WASHINGTON — Kenneth Lewis, the chief executive of Bank of America Corp., may have been the one in the hot seat at a House hearing Thursday, but much of the criticism appeared directed at Federal Reserve Board Chairman Ben Bernanke and Henry Paulson, the former Treasury secretary.
For nearly two and a half hours, lawmakers on the House Oversight and Government Reform Committee peppered the B of A chief with questions about his company's deal for Merrill Lynch, which closed only after the government chipped in $20 billion.
Their goal was to determine whether Lewis went ahead with the deal — which he had reservations about — only after Paulson relayed a message that Bernanke would seek to fire him and his board if the purchase faltered.
Lewis tried to argue that he was not bullied into the deal, but skeptical lawmakers pressed him to say whether he felt threatened.
"I know that you're in a difficult situation," Rep. Elijah Cummings, D-Md., told Lewis. "I know you're trying to be nice … but you come down here trying to tell us, 'I was worried. The sky was falling.' And we don't buy it, so I'm going to give you another opportunity. You didn't feel threatened?"
The line of questioning put Lewis, who testified to the committee under oath, in the awkward position of explaining why he went through with the deal while steering clear of statements that could anger regulators.
The prospect of a forced management change "was a strong influence on my decision" to go ahead with the Merrill purchase, Lewis responded. "But it wasn't the only influence."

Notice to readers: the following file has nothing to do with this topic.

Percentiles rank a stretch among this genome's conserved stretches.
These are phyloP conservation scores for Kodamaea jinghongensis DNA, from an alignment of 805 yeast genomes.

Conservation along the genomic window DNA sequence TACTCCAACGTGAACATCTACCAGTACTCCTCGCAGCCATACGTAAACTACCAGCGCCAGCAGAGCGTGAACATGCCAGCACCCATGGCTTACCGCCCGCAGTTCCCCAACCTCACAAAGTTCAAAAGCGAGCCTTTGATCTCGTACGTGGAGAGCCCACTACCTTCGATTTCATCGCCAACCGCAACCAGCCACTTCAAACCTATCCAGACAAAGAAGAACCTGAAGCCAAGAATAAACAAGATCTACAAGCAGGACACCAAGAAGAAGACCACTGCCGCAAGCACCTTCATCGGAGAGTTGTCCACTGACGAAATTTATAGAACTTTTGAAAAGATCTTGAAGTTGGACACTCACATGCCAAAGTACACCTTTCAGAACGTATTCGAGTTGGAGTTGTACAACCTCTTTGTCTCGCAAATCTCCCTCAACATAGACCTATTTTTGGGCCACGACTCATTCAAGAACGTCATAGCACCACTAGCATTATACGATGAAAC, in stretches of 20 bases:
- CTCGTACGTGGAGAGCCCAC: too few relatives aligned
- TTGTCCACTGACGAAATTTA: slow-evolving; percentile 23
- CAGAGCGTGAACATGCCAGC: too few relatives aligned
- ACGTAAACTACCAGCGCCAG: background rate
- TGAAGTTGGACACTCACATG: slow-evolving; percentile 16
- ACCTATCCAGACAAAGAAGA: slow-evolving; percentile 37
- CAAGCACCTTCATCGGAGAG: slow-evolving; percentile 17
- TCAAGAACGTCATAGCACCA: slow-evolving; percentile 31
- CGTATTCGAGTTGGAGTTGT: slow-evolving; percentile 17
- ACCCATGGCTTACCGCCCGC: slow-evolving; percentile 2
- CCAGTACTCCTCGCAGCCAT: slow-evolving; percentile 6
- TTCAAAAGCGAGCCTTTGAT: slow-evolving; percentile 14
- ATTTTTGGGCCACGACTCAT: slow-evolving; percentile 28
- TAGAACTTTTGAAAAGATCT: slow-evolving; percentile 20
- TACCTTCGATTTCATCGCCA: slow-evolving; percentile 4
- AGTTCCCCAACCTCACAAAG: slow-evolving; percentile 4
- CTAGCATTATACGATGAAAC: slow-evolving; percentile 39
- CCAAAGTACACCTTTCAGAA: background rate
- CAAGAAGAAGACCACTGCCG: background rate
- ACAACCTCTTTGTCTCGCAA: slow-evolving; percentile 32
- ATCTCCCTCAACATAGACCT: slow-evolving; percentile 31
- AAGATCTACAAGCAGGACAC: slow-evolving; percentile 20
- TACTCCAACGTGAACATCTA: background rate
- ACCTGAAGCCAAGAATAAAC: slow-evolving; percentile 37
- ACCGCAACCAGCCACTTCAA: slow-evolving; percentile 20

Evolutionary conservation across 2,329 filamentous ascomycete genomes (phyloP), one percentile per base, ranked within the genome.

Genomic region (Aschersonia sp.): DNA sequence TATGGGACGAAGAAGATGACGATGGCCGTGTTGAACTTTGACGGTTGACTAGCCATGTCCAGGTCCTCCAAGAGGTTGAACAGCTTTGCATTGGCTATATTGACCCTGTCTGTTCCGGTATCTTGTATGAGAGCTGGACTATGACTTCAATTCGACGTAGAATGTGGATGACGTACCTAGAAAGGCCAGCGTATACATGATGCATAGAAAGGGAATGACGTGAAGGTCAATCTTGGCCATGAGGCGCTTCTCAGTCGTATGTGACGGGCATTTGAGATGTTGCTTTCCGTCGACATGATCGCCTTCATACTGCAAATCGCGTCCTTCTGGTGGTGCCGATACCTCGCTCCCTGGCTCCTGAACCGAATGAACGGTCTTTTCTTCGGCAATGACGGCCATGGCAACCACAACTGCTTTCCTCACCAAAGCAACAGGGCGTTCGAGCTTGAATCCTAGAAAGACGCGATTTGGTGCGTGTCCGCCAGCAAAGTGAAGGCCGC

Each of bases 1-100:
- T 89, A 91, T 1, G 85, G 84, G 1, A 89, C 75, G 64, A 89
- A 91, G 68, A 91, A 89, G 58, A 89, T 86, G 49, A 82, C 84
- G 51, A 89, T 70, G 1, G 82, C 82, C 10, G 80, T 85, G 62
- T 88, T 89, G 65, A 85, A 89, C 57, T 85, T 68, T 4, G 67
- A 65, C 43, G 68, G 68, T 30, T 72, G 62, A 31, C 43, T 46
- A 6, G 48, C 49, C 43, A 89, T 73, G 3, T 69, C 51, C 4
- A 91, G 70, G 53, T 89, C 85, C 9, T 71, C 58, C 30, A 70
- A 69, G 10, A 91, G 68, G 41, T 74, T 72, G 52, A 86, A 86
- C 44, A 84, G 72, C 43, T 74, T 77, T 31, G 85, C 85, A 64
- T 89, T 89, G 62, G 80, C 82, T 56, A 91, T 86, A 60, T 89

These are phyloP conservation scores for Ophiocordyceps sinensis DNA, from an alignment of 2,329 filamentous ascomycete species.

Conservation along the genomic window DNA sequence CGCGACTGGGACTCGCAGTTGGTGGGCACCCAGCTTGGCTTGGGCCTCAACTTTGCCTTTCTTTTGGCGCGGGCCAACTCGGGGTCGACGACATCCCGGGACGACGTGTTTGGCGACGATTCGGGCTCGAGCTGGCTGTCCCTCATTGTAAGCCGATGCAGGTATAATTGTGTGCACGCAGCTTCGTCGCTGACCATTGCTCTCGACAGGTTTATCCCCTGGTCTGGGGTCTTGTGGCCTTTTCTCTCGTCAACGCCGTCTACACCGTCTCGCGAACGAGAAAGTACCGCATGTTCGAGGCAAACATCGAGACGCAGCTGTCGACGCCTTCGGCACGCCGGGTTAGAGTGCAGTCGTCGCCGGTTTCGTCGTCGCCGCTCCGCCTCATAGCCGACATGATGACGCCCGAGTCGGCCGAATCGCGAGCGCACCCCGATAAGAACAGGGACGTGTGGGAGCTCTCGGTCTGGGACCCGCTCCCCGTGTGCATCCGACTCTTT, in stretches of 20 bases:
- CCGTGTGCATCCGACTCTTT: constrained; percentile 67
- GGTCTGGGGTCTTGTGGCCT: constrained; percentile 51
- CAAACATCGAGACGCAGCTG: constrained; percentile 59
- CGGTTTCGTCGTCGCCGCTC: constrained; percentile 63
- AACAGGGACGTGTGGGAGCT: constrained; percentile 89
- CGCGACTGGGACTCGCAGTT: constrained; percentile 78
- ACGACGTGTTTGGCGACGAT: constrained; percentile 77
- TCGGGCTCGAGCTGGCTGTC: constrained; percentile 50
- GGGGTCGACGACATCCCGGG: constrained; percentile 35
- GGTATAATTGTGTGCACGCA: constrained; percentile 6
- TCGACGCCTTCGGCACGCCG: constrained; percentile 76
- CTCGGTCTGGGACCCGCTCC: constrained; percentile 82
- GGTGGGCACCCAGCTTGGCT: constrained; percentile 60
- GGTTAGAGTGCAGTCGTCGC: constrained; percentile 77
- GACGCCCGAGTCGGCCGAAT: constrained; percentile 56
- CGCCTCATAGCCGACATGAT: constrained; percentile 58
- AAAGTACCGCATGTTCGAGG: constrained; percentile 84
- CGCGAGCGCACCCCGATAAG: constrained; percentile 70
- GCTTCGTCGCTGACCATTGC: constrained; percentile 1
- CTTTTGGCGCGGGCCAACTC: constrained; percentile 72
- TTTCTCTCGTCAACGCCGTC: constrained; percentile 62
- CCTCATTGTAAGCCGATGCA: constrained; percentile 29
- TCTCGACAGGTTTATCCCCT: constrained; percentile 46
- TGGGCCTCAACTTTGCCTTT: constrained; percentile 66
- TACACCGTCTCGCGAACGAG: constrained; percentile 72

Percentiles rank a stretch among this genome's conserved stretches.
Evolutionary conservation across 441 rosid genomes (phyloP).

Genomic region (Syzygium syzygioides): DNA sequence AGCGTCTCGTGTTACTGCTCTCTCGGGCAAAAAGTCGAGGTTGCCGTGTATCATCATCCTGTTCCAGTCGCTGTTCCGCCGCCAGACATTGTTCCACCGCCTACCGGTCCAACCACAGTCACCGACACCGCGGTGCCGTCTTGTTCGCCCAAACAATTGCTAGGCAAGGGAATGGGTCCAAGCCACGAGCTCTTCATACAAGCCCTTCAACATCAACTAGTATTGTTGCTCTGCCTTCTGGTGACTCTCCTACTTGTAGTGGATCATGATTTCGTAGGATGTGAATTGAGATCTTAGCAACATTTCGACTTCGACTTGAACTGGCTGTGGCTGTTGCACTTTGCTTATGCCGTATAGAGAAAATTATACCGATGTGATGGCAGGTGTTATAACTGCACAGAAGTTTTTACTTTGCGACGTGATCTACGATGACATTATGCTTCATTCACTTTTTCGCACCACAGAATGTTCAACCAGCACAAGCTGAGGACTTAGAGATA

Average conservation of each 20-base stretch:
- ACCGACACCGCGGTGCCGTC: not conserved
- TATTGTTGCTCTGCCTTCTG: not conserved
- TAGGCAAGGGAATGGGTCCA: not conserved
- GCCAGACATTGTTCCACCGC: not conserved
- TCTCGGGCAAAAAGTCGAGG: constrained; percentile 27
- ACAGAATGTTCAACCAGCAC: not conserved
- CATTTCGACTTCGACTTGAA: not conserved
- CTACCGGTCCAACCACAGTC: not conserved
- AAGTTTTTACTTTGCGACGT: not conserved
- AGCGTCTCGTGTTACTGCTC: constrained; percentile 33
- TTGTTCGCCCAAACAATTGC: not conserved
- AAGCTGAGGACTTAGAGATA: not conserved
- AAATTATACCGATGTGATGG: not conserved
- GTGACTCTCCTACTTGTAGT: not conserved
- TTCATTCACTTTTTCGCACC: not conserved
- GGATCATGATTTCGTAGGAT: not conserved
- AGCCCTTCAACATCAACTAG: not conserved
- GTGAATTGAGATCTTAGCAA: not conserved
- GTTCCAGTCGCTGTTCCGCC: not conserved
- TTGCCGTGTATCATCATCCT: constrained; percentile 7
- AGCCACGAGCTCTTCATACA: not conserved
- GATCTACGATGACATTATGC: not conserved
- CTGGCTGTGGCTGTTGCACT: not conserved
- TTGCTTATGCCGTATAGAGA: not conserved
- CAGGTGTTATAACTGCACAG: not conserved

He said he was more alarmed that Bernanke and Paulson would consider forcing a management change at an institution that, at that point, was considered strong.
"The threat was not what gave me concern," he said. "What gave me concern was they would make that threat to a bank in good standing."
But his explanations did not sit well with many members of the committee.
"Can it be looked at in any way other than a threat?" asked Rep. Jason Chaffetz, R-Utah.
The Fed did not comment on the charges made during the hearing, and Bernanke and Paulson were not invited to testify. The committee's chairman, Rep. Edolphus Towns, D-N.Y., said they would be asked to appear before the panel soon.
The question of whether the Fed threatened Lewis could become important on Capitol Hill if it reinforces an image in lawmakers' minds of a powerful, yet unaccountable, central bank. House Republicans and Financial Services Committee Chairman Barney Frank said Thursday that they favor putting limits on the Fed's emergency powers to provide assistance in unusual and exigent circumstances. (See related story.)
"Today's hearing is about whether the government asserted strong influence that would be outside the ordinary influence of a neutral party," said Rep. Darrell Issa, R-Calif.
Rep. Dennis Kucinich, D-Ohio, derided what he called the "secretive and unaccountable conduct of the Fed throughout its interventions addressing the current financial crisis."
As Congress debates making the Fed a systemic risk regulator, Rep. Towns said lawmakers should consider the Fed's role in the B of A-Merrill deal.
"It's fair to observe that a flawed financial regulatory process was at work here," he said. "Regulators seemed to be making up the rules as they went along. As Congress considers financial regulatory reform, we need much more transparency and accountability in the regulatory and oversight process."